New features and integrations with Citrix AppDNA 7.8
Citrix has released a long waited new version (7.8.) of AppDNA that now integrates with XenDesktop and XenApp via the new AppDisk layering technology that was also released at the same time. This is a quick overview of what has changed, new features that has been enabled and what´s the benefit of updates. In my opinion this release is the biggest leap for AppDNA since the introduction of application attributes functionality.
Citrix AppDisk and Studio Integration
Clearly the biggest improvement is the integration with XenDesktop and XenApp via the automatic upload of AppDisks for compatibility analysis and reporting the application issues thru Citrix Studio. This is something that will increase the interest in AppDNA within desktop and application virtualization space and really differentiates XenDesktop and Xenapp from competition as Citrix has added a quality control and change management aspect to it´s application and desktop virtualization solution.
Algorithms for AppDisks are related to application drivers that load earlier in the boot process than the AppDisk driver, issues are identified by analyzing inf. files and registry keys. Another compatibility aspect that algorithms detect out of the box are the conflicts that occur between AppDisks when they are applied in certain order to the virtual machines, these issues comes from overlapping registry keys and files between AppDisks and AppDNA can help in reordering the AppDisks.
Patch Management and WSUS Integration
Another huge improvement is the introduction of patch management which i know being a feature that has been requested for years for "Business as usual application management", finally they have made it available. In my opinion AppDNA has not been so attractive for continuous application delivery as it has missed functionality for it other than managing application attributes and providing application compatibility reports. Outside of introducing new apps, patch management is one of the few day to day tasks between bigger migrations and obviously this makes AppDNA adoption much more attractive as you can analyze your application portfolio, custom operating system images and your patches to see if everything is ok after patching.
Microsoft patches can be imported very much the same way as apps. It can be done as "direct import" by importing the patch files or by integrating with WSUS and importing the patches in similar way to importing apps from SCCM. Unfortunately my lab does not have WSUS installed and i can not yet provide any insight to how well it works (or doesn´t), but i will get back to it in near future. Maybe patch tuesdays are not followed by rollback wednesdays anymore.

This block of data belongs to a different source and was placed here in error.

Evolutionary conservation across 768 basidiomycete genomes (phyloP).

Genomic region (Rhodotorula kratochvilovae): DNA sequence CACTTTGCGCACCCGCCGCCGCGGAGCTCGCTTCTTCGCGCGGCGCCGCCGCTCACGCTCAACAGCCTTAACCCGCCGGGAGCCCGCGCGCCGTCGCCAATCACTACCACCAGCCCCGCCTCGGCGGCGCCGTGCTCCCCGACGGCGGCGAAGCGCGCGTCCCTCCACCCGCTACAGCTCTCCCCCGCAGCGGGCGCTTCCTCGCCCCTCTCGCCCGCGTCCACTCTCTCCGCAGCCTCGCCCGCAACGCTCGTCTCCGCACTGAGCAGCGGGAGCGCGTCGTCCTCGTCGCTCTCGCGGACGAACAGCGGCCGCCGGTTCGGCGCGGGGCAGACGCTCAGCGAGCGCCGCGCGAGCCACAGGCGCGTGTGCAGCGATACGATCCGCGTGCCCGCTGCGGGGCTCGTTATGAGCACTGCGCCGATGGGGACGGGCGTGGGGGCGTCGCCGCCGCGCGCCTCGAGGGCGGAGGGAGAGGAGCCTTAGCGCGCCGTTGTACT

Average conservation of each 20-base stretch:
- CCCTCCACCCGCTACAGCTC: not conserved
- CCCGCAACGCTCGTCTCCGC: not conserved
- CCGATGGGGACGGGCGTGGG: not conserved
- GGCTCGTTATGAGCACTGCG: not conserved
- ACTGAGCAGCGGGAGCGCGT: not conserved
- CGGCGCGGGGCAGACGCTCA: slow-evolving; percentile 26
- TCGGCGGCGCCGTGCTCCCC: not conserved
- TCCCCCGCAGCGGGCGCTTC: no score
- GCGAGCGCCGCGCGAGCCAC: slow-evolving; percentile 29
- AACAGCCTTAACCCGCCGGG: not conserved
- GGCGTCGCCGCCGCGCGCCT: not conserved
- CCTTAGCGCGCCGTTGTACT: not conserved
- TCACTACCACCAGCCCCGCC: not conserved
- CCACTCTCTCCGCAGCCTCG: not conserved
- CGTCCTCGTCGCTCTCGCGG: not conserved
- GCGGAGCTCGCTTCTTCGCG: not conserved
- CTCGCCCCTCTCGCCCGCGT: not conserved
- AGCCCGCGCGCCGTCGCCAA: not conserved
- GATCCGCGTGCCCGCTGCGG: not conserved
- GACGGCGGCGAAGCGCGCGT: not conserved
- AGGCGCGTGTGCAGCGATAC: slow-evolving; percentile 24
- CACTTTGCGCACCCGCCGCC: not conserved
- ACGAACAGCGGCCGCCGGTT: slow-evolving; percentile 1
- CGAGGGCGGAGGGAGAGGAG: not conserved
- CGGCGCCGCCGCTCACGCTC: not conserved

Application Forms and Attributes
Application forms are a new way for managing and presenting application attributes that can be created manually or imported from corporate ITSM systems. Earlier application attributes were displayed on the header section of application report and displaying the attributes took a lot of space from the report. Clearly large number of attributes may take so much space that it makes reports unfriendly to interpretation. Now it is possible to create forms from attributes and and attach the forms to application reports, this makes the report much easier to read and you can also organize the attributes for multiple forms for different use cases, for example dedicated attribute form for each business unit.
Now it is also possible to pin attachments to application data. This is very useful if you need to maintain some kind of document or media repository within AppDNA. Clearly this feature is meant for storing documents like installation instructions or similar as the attachment size is limited to 20MB by default. However the limit can be changed and you could possibly maintain also a library of installation sources or deployed packages. Increasing the limit to some hundred megabytes gives you a warning and it remains to be seen if this is useful for this kind of DML management or not. Clearly it would be useful.
AppDNA user interface has also gone thru multiple changes. Some of the changes are a bit confusing if you are used to operating with previous releases, but if you are new to AppDNA the change is definetely a move to right direction. Mainly this means just reorganizing the menus and left hand panel. I guess the reorganized UI is more logical, all the old stuff is available, it is just found in different ways. For example the forward path reports can now be pinned to left hand panel and it is easier to navigate between different FP reports. Also simultaneous application import limit has been icreased from 3 to 20, this significantly improves the time required to import apps.
They have also introduced few new solution reports, one of them is an App-V solution that enables definition for App-V prerequisities and an alternative method for configuring App-V sequencing virtual machines and as a new feature configuring a virtual machine for testing the launch of created App-V sequences.
Another new solution reports are obviously the solution for AppDisks that enables definition for applying AppDisks in correct order and the solution for assessing the impact of applying operating system patches.
I earlier wrote that some of the solution reports were removed from this release. I found out that they are still there, instead there seems to be a bug when upgrading from previous version, this may disable the solutions from previous release. When performing fresh install, there is all previous solutions added with the new ones.